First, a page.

2.2. APOE Genotyping

Genomic DNA was isolated from leukocytes using DNA purification kit (Qiagen, Valencia, CA). Genotypes for two APOE single-nucleotide polymorphisms (SNPs), rs429358 (E4) and rs7412 (E2), were determined by TaqMan SNP genotyping assays on ABI Prism 7900HT Sequence Detection System (Life Technologies, Grand Island, NY). To estimate the assay error rate, 10% of samples were randomly selected and included as duplicates in genotyping run. There was only one discrepant sample, which was removed from the final analysis. The genotype outputs from the two SNPs were converted into the conventional six APOE genotypes (22, 23, 33, 34, 24, and 44) based on three alleles (APOE2, APOE3, and APOE4).

2.3. Statistical Analysis

Differences in mean values for age, body mass index (BMI), and lipid levels were analyzed using one-way ANOVA. Chi-square test was performed to assess the distribution of sex, smoking, and family history of CAD among the three-stenosis groups. APOE allele frequencies were calculated by allele counting. The Hardy-Weinberg equilibrium was tested by a goodness-of-fit test. For association analysis between APOE and CAD severity, APOE genotypes were collapsed into three groups: E2 (2/2 and 2/3 genotypes), E3 (3/3 genotype), and E4 (3/4 and 4/4 genotypes). Because of the known opposite effects of the APOE2 and APOE4 alleles on the risk of CAD, we omitted individuals with the 2/4 genotype from the analysis. The Cochran-Armitage (C-A) trend test was applied in the analysis of the association between APOE and CAD severity [13]. Multiple logistic regressions were performed to determine the odds ratios (ORs) after including significant CAD risk factors: gender, age, smoking, and family history (FH) of CAD.

3. Results

A total of 695 subjects (22.3% females, mean years) with angiographically assessed stenosis were analyzed. The demographic and descriptive data of three stenosis groups are given in Table 1. Distributions of APOE genotypes and allele frequencies are presented in Table 2. Out of 695 analyzed subjects, we obtained final genotype calls for 672 samples. The distribution of APOE genotypes in 672 subjects was in the Hardy-Weinberg equilibrium (). Six samples with the 2/4 genotype were excluded () from the association analysis due to known opposite effects of the E2 and E4 on CAD. First, we assessed the association of APOE polymorphism among 666 subjects with percentage of CAD stenosis by evaluating the pattern of distribution of E2 (2/2 and 2/3), E4 (3/4 and 4/4), and E3 (3/3) genotype groups among three stenosis categories (<30%, 30–69%, and ≥70%) (Table 3). Specifically, the C-A trend test was used to detect whether the proportion of E4 or E2 increases linearly with the level of CAD severity when comparing with E3 group. The proportions of E4 (E3 versus E4) are 0.14, 0.22, and 0.24 for three stenosis categories (<30%, 30–69%, and ≥70%), which significantly increases linearly with the level of CAD severity (), while the proportion of E2 (E2 versus E3) does not increase linearly with the level of CAD extent. We further examined the effect of APOE4 on the severity of CAD by performing logistic regression analysis. After adjusting for gender, age, smoking, and FH, the APOE4 associated ORs were 1.61 (95% CI: 0.52–4.5; ) and 2.16 (95% CI: 1.29–3.79; ) in the 30–69% and ≥70% stenosis groups, respectively.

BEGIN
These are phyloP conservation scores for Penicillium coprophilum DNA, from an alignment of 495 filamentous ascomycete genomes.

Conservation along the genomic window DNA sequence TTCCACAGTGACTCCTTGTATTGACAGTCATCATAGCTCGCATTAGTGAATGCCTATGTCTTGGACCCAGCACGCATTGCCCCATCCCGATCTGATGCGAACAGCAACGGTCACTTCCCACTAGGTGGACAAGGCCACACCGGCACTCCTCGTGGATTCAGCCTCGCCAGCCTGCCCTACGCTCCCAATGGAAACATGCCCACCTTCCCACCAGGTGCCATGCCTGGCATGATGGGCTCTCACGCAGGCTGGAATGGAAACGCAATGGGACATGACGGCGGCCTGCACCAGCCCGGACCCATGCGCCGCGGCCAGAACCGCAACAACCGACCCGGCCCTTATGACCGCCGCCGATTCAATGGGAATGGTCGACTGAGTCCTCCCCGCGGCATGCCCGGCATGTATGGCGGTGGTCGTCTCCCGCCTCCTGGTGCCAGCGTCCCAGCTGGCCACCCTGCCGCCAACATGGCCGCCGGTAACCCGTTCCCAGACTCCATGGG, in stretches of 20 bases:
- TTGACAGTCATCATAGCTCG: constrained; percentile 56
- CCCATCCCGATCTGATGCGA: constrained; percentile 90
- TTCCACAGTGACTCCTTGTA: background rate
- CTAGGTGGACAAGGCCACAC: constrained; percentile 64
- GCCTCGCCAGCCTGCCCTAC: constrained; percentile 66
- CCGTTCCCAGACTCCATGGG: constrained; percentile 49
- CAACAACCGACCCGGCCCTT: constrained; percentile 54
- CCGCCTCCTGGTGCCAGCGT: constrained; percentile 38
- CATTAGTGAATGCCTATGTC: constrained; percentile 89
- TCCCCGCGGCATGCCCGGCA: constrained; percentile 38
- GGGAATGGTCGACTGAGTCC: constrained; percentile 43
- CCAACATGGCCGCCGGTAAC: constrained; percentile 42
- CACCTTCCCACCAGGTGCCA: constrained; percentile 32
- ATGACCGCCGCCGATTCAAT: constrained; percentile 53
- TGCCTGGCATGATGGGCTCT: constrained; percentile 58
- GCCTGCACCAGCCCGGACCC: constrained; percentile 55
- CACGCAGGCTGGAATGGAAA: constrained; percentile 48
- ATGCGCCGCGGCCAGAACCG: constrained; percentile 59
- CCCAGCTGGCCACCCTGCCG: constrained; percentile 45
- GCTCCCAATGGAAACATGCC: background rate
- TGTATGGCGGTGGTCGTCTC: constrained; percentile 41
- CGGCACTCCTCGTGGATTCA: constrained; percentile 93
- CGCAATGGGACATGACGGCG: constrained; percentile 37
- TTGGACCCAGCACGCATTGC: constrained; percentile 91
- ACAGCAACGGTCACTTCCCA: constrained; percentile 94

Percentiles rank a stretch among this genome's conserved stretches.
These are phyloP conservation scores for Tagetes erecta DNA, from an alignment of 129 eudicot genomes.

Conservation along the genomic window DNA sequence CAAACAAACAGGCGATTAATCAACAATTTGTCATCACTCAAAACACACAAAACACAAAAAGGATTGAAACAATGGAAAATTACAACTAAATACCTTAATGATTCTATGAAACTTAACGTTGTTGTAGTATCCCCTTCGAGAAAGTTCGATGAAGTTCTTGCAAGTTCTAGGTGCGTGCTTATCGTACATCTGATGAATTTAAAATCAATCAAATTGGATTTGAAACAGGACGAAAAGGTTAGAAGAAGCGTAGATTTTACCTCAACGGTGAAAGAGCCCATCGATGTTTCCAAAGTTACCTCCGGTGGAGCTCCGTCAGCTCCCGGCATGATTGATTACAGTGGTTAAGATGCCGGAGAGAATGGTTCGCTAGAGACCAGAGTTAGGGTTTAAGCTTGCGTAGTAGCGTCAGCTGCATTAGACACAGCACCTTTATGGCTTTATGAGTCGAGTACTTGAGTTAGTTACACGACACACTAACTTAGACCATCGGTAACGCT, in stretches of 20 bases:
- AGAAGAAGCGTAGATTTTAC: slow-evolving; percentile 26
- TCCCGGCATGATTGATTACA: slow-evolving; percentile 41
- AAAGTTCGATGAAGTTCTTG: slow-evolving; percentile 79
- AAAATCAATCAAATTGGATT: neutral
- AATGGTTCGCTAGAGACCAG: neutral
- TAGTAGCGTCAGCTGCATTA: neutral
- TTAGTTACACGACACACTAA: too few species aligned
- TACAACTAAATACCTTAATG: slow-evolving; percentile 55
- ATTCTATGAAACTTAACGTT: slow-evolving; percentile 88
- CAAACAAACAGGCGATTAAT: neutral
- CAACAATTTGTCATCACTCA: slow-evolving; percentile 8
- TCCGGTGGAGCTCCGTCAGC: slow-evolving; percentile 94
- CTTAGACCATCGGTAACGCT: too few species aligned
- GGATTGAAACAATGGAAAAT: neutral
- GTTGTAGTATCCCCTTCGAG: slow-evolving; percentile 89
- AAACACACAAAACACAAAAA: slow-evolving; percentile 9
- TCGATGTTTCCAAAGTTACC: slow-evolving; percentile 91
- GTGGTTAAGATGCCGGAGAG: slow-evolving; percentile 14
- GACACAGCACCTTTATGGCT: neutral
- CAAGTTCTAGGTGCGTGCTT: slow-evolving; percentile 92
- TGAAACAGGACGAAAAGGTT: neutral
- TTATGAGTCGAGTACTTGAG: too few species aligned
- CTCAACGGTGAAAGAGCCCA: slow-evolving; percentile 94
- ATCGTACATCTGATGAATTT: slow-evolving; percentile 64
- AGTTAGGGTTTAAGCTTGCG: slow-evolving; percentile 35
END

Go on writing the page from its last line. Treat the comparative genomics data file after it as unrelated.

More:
Table 1: Patient characteristics according to the percent of vessel’s stenosis ().
Table 2: Distribution of the APOE polymorphism in the genotyped sample of 672 subjects.
Table 3: Distribution of the APOE polymorphism by stenosis groups.

Plasma lipid levels (TC, HDL-c, and TG) data were available only in subset of subjects () and so they were not considered as covariates in the main analysis. However, we performed a post hoc analysis on this subset of individuals with available lipid levels data. Only TG showed nominally significant difference between the three stenosis groups (), followed by a nonsignificant trend of difference observed for TC () (Table 1). In the extended post hoc analysis model, we included TG and TC as covariates in addition to gender, age, smoking, and FH. The adjusted OR associated with the E4 genotype group to develop ≥70% stenosis was 1.61 (95% CI: 0.59–5.23; ) in this subset of sample. For comparison, we also did post hoc analysis in this subset using only gender, age, smoking, and FH as covariates, as we did in the main analysis and found a similar outcome (; 95% CI: 0.62–5.27; ), suggesting that using lipids as covariates in the main analysis would have also given similar results in the total sample. We also examined the impact of three APOE genotype groups, E2 (2/2 and 2/3), E3 (3/3), and E4 (3/4 and 4/4), on plasma lipid levels in this subgroup of individuals using gender, age, smoking, and FH as covariates but found no significant association with TC (), HDL-c (), and TG ().